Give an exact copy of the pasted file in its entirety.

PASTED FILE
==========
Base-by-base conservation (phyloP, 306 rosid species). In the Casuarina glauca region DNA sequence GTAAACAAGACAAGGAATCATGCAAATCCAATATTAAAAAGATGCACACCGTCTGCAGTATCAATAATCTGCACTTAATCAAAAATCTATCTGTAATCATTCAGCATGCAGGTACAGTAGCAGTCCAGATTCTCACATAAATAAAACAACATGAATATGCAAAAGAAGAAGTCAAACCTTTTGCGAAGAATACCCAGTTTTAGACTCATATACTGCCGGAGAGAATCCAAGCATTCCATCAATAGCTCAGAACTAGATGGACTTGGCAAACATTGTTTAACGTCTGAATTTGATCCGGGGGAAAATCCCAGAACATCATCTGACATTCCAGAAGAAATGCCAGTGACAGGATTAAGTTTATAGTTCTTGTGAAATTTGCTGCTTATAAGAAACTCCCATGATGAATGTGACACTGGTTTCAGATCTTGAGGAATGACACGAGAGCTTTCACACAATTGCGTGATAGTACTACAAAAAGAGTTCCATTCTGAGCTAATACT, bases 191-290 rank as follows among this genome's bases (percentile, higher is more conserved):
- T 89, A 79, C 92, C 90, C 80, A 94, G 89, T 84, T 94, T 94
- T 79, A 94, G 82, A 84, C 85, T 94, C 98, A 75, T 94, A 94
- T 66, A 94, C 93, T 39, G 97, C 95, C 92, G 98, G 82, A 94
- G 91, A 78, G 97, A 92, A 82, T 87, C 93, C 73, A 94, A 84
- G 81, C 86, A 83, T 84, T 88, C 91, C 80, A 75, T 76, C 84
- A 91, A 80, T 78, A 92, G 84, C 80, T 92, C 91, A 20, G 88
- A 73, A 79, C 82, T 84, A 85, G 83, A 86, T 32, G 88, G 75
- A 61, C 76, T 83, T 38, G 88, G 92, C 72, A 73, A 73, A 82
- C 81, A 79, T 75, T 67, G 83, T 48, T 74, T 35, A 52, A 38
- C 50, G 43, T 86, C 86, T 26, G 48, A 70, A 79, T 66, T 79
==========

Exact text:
Base-by-base conservation (phyloP, 306 rosid species). In the Casuarina glauca region DNA sequence GTAAACAAGACAAGGAATCATGCAAATCCAATATTAAAAAGATGCACACCGTCTGCAGTATCAATAATCTGCACTTAATCAAAAATCTATCTGTAATCATTCAGCATGCAGGTACAGTAGCAGTCCAGATTCTCACATAAATAAAACAACATGAATATGCAAAAGAAGAAGTCAAACCTTTTGCGAAGAATACCCAGTTTTAGACTCATATACTGCCGGAGAGAATCCAAGCATTCCATCAATAGCTCAGAACTAGATGGACTTGGCAAACATTGTTTAACGTCTGAATTTGATCCGGGGGAAAATCCCAGAACATCATCTGACATTCCAGAAGAAATGCCAGTGACAGGATTAAGTTTATAGTTCTTGTGAAATTTGCTGCTTATAAGAAACTCCCATGATGAATGTGACACTGGTTTCAGATCTTGAGGAATGACACGAGAGCTTTCACACAATTGCGTGATAGTACTACAAAAAGAGTTCCATTCTGAGCTAATACT, bases 191-290 rank as follows among this genome's bases (percentile, higher is more conserved):
- T 89, A 79, C 92, C 90, C 80, A 94, G 89, T 84, T 94, T 94
- T 79, A 94, G 82, A 84, C 85, T 94, C 98, A 75, T 94, A 94
- T 66, A 94, C 93, T 39, G 97, C 95, C 92, G 98, G 82, A 94
- G 91, A 78, G 97, A 92, A 82, T 87, C 93, C 73, A 94, A 84
- G 81, C 86, A 83, T 84, T 88, C 91, C 80, A 75, T 76, C 84
- A 91, A 80, T 78, A 92, G 84, C 80, T 92, C 91, A 20, G 88
- A 73, A 79, C 82, T 84, A 85, G 83, A 86, T 32, G 88, G 75
- A 61, C 76, T 83, T 38, G 88, G 92, C 72, A 73, A 73, A 82
- C 81, A 79, T 75, T 67, G 83, T 48, T 74, T 35, A 52, A 38
- C 50, G 43, T 86, C 86, T 26, G 48, A 70, A 79, T 66, T 79